We talk more of " climb gradient " than AoA. For performance reasons, it is more useful as it is the ratio between ground speed and climb speed... The regulations are the same for all airliners regarding required performance. That means let's say a 737-800 should demonstrate the same climb capability as a 777-300ER, a 330-200 or a 318 . That sort of performance is demanded with an engine failure and is of course dependant on engine thrust and - very simplistically - wing loading, so it would seem that the bigger the engine - relatively to the size opf the airplane - the better the performance. Right, but the engine thrust must be somewhere restricted to the required performance, for reasons of economics - airlines do not want to pay for excessive thrust just to please A.netters. On this subject, for economical reasons, some airlines with a big fleet of a certain family would like engine communality and in this case you might well find the smallest of the family with an engine which is in theory too big but fits the maintenance bill. ( I refer in particular to the 320, 319, 321, 318 family )
Quoting Il75 (Thread starter): Given the same conditions (weather, traffic, approach line, load/wheig factor) does an A320, MD8X or 737 normally descend/ land faster than a wide body?
No, the descent paths are the same for everybody, for ATC constraints. But if you're talking about landing speeds, as a ball park set of figures, a long range wide body would approach 10 to 15 kt faster than a 320.
IAHFLYR From United States of America, joined Jun 2005, 4779 posts, RR: 25 Reply 6, posted (6 years 5 months 4 weeks 12 hours ago) and read 1383 times:
Quoting ArniePie (Reply 1): I always had the idea that the faster commuter jets (Embraer or CRJ's) where very similar with the bigger planes performance wise.
A heavy E135/145/CRJ1/CRJ2 do not go well in the climb once above FL180 compared to a B73X....but when they finally get to cruise altitude, these will run along just fine around .77ish which is leaving the B732-B735's in most cases at would be considered to be econ cruise speeds....now the B737-B739's are slightly faster econ cruise and much better climb performance.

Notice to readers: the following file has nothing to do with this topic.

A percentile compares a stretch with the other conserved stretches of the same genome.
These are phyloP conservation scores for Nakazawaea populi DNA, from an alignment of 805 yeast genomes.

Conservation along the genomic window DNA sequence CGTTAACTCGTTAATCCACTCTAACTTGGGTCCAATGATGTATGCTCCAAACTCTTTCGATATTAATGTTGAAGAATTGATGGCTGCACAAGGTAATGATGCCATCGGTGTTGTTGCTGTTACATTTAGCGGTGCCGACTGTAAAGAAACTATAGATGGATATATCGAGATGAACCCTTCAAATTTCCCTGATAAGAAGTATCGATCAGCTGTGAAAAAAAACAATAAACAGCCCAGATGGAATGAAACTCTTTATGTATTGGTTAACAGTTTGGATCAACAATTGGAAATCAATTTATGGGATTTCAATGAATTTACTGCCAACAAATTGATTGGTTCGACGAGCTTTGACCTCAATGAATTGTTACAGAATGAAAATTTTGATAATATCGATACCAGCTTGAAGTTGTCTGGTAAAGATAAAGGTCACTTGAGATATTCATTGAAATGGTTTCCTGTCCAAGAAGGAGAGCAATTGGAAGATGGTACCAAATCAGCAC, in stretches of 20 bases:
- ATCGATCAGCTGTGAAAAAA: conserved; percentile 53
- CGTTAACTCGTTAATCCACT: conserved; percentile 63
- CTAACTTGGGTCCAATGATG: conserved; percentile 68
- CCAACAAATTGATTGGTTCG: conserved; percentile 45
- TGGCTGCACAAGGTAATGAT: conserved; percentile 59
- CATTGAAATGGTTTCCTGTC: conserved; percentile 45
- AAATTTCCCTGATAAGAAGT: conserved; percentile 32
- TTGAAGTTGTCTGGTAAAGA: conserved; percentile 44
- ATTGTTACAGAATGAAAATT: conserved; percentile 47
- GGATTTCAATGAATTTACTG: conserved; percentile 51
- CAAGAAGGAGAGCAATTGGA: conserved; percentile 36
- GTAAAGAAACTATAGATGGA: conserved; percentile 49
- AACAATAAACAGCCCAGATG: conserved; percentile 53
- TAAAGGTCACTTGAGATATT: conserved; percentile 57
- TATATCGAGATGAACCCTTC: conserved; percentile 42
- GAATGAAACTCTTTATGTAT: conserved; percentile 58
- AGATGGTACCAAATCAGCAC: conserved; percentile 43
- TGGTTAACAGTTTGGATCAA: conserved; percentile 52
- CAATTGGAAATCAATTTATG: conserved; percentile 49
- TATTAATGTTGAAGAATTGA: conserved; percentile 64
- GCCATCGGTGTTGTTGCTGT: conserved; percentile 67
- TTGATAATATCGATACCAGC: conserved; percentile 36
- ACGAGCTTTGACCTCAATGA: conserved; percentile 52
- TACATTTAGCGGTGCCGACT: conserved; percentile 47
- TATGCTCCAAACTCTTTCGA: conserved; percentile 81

The E45XR/E170/E190's as well as the CRJ7/CRJ9, different animal in climb performance from their earlier models.
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Il75 From Argentina, joined May 2001, 261 posts, RR: 0 Reply 7, posted (6 years 5 months 3 weeks 6 days 13 hours ago) and read 1267 times:
Quoting Pihero (Reply 5): How fallacious the feeling can be demonstrated by saying that on most airplanes, the attitude during an intermediate approach (i.e before intercetion of the final path) is steeper than for normal climb, although the flight is level.
Do you mean by this than a approaching plane loses at that stage more altitude -- still flying flat -- than a climbing plane wins altitude in spite of the evident deck angle? If so I understand your point.
SEPilot From United States of America, joined Dec 2006, 6488 posts, RR: 41 Reply 8, posted (6 years 5 months 3 weeks 6 days 13 hours ago) and read 1264 times:
One other factor is that if your long haul plane has four engines it will have a lower thrust to weight ratio because a twin must have enough thrust to take off with only one engine, while the quad only has to be able to take off with one out. Even with twins the thrust to weight ratio varies; I believe that the 757 has one of the highest, as it is one of the few planes that can take off from the highest airports in Tibet. It is also my experience that it climbs with the steepest deck angle of any plane that I have been in.